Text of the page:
Putumayo Presents Jazz & Blues Christmas with ten tracks of Holiday Happiness! 'Christmas Celebration' by B.B. King & Ray Charles, 'Santa's Blues' by B.B. King & Charles Brown, 'Wrap Yourself In A Christmas Package' by Randy Greer & Ignasi Terraza Trio & Charles Brown, 'Santa Baby' by Emilie-Claire Barlow and Ramsey Lewis, 'Rudolph The Red-Nosed Reindeer ' by Topsy Chapman & Ray Charles, 'Here Comes Santa Claus' by Ramsey Lewis Trio & Riff Ruffin, 'Merry Christmas Baby' by Emilie-Claire Barlow and Dukes Of Dixieland featuring Luther Kent plus more holiday delights!
- VARIOS INTERPRETES A JAZZ & BLUES FOR CHRISTMAS
Lowest used price: $14.76
Seven years after her debut at just 15 years old, Aaliyah assembled a third studio album that was astonishingly mature. Sadly, her death just a little over a month after its release stilled a promising voice in R&B. At 22, when most artists would just be getting started, Aaliyah had already progressed from pop to street to an unconventional retro-modern, risk-taking version of R&B. While lead track "We Need a Resolution" is as mainstream as it gets, there are fewer hits on this album than on previous efforts. Instead, this collection is an extraordinary romantic exposition of passion and pain. While Missy Elliott is cranking out jams for all her "club freaks," Aaliyah is like a modern-day (if less vocally gifted) Minnie Riperton, exploring the pains of moving from child star to adult sex symbol. Tracks such as "Never No More" and "I Care 4 U" (featuring Missy) are slinky, twisted ballads imbued with film-noir sultriness, as diva Aaliyah steps catlike away from the bubblegum R&B of her contemporaries. There's also the obligatory rock track tacked on near the end ("I Can Be"), but even this excels above the standard hip-hop/rock/R&B crossover fare with its Prince-like influences coupled with Aaliyah's own instinct for seduction. Aaliyah also signaled a move away from her long-standing musical relationship with producer Timbaland, who contributes just three cuts. Having started out heavily supported by R. Kelly, it appeared that Aaliyah was more than able to go it alone. --Jake Barnes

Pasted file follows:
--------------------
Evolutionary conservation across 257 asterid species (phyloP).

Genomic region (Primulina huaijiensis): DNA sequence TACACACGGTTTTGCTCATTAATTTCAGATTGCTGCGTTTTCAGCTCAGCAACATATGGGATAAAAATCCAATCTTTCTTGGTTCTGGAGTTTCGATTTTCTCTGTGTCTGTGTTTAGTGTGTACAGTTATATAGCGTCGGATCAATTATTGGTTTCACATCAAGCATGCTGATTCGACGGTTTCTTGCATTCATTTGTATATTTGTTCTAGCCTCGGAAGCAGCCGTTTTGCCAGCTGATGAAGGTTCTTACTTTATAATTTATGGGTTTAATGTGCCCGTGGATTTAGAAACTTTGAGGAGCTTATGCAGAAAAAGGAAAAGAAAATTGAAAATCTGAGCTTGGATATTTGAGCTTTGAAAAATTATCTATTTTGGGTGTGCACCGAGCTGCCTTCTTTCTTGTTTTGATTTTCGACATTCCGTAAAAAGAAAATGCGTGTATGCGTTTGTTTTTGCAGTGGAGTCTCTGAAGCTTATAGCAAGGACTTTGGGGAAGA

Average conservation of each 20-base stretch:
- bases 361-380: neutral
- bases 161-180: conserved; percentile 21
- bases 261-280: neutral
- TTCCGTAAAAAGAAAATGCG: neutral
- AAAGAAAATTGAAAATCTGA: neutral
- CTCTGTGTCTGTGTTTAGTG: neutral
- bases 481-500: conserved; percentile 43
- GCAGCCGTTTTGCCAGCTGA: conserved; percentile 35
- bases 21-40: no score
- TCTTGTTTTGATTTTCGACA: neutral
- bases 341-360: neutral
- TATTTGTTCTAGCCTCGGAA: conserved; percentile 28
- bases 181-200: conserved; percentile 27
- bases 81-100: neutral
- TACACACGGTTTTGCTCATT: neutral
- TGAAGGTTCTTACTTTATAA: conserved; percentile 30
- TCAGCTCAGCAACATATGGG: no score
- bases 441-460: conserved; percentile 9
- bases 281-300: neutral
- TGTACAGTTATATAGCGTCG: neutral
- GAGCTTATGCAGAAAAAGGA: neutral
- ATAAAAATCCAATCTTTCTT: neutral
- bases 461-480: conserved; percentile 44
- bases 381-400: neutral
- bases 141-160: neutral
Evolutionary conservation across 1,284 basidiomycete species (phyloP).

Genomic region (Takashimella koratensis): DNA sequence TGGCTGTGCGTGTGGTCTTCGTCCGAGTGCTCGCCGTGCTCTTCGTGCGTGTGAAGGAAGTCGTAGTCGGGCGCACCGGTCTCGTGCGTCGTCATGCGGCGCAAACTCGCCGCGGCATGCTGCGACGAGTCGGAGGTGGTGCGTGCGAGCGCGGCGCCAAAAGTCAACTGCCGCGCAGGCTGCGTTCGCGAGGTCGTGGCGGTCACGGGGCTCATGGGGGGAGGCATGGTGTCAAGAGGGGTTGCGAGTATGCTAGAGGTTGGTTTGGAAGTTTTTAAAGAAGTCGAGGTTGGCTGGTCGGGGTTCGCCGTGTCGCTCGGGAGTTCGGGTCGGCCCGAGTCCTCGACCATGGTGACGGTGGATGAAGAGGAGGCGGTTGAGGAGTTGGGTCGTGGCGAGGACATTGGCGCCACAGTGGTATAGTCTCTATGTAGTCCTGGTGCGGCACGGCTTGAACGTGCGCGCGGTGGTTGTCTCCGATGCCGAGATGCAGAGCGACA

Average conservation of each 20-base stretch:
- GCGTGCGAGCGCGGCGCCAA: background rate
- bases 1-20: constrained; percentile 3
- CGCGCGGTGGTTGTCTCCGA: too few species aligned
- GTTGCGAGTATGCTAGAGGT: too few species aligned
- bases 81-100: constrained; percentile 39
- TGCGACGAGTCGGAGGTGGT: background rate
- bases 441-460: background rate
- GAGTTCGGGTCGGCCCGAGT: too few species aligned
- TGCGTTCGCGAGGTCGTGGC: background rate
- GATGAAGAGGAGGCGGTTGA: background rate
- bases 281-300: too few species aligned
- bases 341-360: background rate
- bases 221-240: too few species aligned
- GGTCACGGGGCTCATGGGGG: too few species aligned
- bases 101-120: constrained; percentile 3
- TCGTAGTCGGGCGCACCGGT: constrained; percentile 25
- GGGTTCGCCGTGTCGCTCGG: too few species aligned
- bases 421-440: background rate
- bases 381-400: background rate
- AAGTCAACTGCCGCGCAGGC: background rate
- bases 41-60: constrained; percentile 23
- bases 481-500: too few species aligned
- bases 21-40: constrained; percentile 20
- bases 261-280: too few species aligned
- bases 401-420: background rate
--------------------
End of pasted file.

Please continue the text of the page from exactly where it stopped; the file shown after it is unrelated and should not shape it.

|A Very Special Christmas Live!
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A Very Special Christmas Live is the fourth in a series of Christmas music-themed compilation albums produced to benefit Special Olympics. The album was recorded live in Washington, D.C. in December 1998 at a benefit party held by then-President Bill Clinton and First Lady Hillary Rodham Clinton to celebrate the thirtieth anniversary of the founding of Special Olympics.
Fans of the Very Special Christmas albums will get few surprises with this in-concert follow-up to the three studio compilations. Only 2 of the 11 songs have never appeared on one of the previous editions; one of those, Eric Clapton's "Christmas Tears," is a fiery performance with Blues Traveler head John Popper guesting, while the other is a collaboration between Clapton and Tracy Chapman on "Give Me One Reason," not exactly a Yuletide standard. That mix of the useful and the puzzling is typical of the whole CD. It's good to hear Mary J. Blige's force encouraging Sheryl Crow to push her vocal limit, even on a tune as lightweight as "Rockin' Around the Christmas Tree." But why doesn't Blige, the 1990s' preeminent female R&B voice, get to work out on, say, Phil Spector's "Christmas (Baby Please Come Home)"? Mainly because Jon Bon Jovi is instead called upon to lamely replicate Bono's vocal from the first Very Special disc. This too-often calcified offering is hardly this charity series' finest. --Rickey Wright